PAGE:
In conclusion, this is the biggest single investment project coming from the private sector, needing no consumer subsidy at all in contracts for difference, according to the latest backer of the project, which I hope the Government will meet. I hope that people will see this as something that should have been backed already, and that now all parties will back it as a—

Madam Deputy Speaker: Order.

Stormont Agreement

Mr Peter Hain (Neath) (Lab): I congratulate the Secretary of State and all the party leaders on reaching an agreement, not least in view of the Prime Minister’s astonishingly premature exit from the previous summit, and his lack of engagement, which has been greater than that of any Prime Minister for more than 20 years. How can the Secretary of State be sure that this process will not long-grass the key flashpoint issues of parade and flags? On corporation tax, is she aware of Sir David Varney’s 2007 report to the Treasury, which showed that 95% of businesses in Northern Ireland do not pay corporation tax? That is not a silver bullet; it will leave a £300 million hole, or 3%, in the block grant, if there is equalisation with the Republic of Ireland.

Mrs Villiers: I assure the right hon. Gentleman that the Prime Minister has been closely engaged with this process, and the visit he made along with the Taoiseach was significant in moving things forward. The financial package that he was able to agree with the Treasury was a crucial part of our progress. This Government have delivered significant achievements on some of the most difficult issues that Northern Ireland faces, and that is in large part due to work done by the Prime Minister.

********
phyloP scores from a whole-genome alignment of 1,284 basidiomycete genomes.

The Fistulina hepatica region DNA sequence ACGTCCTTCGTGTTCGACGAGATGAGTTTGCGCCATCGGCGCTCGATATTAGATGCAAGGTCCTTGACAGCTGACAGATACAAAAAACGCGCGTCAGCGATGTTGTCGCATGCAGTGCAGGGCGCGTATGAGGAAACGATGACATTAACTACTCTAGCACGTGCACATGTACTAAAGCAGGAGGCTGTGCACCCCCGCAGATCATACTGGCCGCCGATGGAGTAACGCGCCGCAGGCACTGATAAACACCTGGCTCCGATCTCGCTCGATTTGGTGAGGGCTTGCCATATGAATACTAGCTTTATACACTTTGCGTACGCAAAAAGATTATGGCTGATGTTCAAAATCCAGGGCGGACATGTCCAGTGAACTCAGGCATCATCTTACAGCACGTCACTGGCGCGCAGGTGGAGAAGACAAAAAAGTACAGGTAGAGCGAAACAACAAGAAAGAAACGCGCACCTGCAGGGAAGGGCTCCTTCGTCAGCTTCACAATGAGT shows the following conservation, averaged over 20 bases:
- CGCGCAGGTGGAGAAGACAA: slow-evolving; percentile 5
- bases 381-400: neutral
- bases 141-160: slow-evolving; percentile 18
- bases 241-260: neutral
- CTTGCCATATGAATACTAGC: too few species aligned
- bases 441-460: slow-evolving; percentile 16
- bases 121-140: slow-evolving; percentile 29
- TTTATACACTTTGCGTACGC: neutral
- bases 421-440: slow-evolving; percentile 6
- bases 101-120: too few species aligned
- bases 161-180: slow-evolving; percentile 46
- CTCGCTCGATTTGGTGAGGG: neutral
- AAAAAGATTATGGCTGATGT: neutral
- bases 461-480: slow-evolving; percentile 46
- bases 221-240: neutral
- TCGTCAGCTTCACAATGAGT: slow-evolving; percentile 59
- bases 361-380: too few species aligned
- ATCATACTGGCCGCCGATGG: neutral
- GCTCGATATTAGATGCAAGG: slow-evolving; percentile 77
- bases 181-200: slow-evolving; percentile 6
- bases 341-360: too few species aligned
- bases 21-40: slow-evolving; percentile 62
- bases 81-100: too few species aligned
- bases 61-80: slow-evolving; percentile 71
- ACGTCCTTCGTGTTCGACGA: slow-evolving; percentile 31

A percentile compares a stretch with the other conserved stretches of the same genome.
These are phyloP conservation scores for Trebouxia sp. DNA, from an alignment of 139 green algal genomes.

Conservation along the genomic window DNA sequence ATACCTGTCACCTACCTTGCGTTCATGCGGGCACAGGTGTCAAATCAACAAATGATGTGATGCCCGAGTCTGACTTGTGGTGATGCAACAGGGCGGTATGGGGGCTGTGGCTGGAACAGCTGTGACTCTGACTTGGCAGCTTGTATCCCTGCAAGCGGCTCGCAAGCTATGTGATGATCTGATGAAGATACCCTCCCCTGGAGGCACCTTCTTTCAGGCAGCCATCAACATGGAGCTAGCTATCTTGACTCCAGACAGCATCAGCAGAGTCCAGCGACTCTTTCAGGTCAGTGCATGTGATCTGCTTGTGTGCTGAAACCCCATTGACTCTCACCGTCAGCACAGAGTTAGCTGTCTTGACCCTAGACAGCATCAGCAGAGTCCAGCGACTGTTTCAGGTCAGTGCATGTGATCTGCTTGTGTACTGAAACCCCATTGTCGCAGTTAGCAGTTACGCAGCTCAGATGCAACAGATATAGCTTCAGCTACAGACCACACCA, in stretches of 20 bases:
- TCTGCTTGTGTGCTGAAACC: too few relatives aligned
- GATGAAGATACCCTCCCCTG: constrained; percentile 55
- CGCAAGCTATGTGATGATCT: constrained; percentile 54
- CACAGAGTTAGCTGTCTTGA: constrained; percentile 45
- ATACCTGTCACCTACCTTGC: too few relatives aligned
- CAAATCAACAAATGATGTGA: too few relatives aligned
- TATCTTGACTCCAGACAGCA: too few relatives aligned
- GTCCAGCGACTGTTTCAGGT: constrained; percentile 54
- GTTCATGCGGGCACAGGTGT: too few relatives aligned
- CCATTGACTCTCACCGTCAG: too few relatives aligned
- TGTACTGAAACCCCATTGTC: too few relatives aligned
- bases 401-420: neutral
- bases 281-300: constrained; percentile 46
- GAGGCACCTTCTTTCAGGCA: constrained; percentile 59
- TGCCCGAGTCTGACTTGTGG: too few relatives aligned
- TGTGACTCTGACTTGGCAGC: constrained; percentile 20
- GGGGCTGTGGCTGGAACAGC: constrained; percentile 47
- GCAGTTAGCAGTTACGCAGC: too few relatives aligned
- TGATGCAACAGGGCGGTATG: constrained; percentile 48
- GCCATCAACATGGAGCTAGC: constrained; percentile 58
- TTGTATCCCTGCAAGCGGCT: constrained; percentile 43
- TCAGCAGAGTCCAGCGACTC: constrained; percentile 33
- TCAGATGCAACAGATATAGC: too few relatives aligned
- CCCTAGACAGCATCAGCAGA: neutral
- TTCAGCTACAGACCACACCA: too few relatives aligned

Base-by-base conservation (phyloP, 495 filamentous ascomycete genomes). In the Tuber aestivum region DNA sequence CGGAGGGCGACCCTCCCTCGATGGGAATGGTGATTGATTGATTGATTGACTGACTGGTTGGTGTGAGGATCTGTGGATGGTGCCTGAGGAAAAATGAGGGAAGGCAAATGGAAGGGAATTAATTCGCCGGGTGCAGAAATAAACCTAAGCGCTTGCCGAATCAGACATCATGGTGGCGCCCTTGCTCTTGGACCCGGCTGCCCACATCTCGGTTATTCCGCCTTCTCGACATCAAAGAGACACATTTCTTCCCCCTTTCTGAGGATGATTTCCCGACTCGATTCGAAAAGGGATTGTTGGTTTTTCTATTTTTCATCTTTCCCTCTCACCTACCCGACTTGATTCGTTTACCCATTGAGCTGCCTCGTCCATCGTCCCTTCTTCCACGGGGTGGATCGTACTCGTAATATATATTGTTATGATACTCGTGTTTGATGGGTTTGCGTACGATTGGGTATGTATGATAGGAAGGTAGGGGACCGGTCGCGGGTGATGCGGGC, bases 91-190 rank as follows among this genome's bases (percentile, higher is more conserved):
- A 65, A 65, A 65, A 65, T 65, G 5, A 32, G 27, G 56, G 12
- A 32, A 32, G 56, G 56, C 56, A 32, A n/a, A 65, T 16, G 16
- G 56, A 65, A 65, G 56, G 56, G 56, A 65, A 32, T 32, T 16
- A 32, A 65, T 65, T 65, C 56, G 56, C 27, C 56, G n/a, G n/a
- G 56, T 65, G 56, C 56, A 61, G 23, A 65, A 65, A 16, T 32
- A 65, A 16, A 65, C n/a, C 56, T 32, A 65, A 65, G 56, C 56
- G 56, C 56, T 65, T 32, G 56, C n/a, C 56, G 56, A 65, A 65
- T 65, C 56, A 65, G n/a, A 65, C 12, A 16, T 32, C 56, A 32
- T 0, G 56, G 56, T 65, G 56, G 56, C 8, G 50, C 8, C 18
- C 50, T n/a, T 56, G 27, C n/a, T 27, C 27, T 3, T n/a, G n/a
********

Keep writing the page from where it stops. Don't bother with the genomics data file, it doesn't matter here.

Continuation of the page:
I have acknowledged that there is more work to be done on the difficult issues of parades and flags, and no one would say for a moment that this agreement is the last word. I will be working, as will my officials and colleagues in government, to find a way forward on those matters, and ensure that they are not long-grassed and that we make real progress. As the right hon. Gentleman pointed out, those issues can cause huge disruption in Northern Ireland and poison the political relationships that are crucial to making the Executive work effectively. He says that corporation tax devolution is not a silver bullet. I agree that on its own it will not transform the Northern Ireland economy, but combined with other economic reform, a focus on skills and competitiveness, and economic reform across the board, it can have a significant and transformative effect. That is why I am disappointed that Labour is not supporting it.